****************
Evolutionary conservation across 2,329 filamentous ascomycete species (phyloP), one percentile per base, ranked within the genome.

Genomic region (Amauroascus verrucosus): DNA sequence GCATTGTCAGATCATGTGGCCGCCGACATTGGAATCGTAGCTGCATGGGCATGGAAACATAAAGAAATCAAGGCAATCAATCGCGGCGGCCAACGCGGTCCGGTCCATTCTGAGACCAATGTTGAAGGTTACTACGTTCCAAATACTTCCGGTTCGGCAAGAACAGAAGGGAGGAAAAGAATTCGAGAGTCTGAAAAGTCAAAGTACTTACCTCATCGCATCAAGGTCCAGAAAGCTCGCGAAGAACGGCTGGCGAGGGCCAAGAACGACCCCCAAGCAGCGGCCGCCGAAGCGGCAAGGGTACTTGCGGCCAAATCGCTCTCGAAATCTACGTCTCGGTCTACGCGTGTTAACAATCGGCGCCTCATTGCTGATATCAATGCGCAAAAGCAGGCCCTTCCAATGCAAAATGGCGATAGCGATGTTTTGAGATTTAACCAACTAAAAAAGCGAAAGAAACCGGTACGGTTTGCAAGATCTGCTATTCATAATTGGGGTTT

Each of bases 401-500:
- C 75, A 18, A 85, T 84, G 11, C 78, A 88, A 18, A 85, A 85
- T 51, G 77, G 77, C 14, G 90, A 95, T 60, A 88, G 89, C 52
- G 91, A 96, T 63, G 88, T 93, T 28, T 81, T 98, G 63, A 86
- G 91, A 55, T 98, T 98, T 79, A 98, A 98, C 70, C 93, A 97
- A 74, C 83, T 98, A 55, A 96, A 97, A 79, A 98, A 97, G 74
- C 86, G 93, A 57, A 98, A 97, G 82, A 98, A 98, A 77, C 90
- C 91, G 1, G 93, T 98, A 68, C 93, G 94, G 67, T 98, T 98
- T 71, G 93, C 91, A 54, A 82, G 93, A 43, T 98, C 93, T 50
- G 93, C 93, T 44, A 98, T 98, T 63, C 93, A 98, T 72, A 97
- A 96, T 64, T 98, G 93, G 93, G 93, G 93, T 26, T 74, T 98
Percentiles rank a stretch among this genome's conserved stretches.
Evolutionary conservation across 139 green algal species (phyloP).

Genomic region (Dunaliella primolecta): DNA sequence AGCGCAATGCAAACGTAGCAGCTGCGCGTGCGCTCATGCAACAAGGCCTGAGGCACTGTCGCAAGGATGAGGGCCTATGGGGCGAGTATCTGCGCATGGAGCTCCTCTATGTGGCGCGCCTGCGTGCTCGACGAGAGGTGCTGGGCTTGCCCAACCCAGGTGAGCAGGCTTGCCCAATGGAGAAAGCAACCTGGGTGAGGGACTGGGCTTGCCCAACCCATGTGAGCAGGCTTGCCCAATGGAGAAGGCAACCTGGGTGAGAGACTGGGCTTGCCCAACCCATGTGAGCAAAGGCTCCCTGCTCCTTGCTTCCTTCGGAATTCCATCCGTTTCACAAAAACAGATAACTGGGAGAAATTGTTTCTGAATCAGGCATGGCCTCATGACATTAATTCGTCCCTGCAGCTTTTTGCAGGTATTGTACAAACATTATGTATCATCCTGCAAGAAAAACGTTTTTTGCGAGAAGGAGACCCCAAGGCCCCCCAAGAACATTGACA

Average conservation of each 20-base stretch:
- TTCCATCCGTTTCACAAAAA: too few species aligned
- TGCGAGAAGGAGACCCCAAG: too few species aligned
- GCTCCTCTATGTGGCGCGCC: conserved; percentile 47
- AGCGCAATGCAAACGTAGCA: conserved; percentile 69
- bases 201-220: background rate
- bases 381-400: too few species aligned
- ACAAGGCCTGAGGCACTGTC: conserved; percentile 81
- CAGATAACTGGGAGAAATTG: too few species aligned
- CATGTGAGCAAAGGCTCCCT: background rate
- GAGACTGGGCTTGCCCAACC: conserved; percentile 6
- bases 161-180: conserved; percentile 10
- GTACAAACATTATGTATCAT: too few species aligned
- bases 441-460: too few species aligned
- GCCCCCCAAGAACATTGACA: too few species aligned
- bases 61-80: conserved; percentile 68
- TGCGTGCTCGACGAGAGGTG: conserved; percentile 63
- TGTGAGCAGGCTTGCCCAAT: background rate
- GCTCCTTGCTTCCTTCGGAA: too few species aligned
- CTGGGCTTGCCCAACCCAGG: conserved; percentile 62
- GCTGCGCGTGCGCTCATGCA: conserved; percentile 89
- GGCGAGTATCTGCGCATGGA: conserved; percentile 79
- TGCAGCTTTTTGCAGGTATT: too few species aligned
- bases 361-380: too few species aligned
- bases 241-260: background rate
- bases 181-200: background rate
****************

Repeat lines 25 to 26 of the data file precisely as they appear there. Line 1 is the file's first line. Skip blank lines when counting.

- CAGATAACTGGGAGAAATTG: too few species aligned
- CATGTGAGCAAAGGCTCCCT: background rate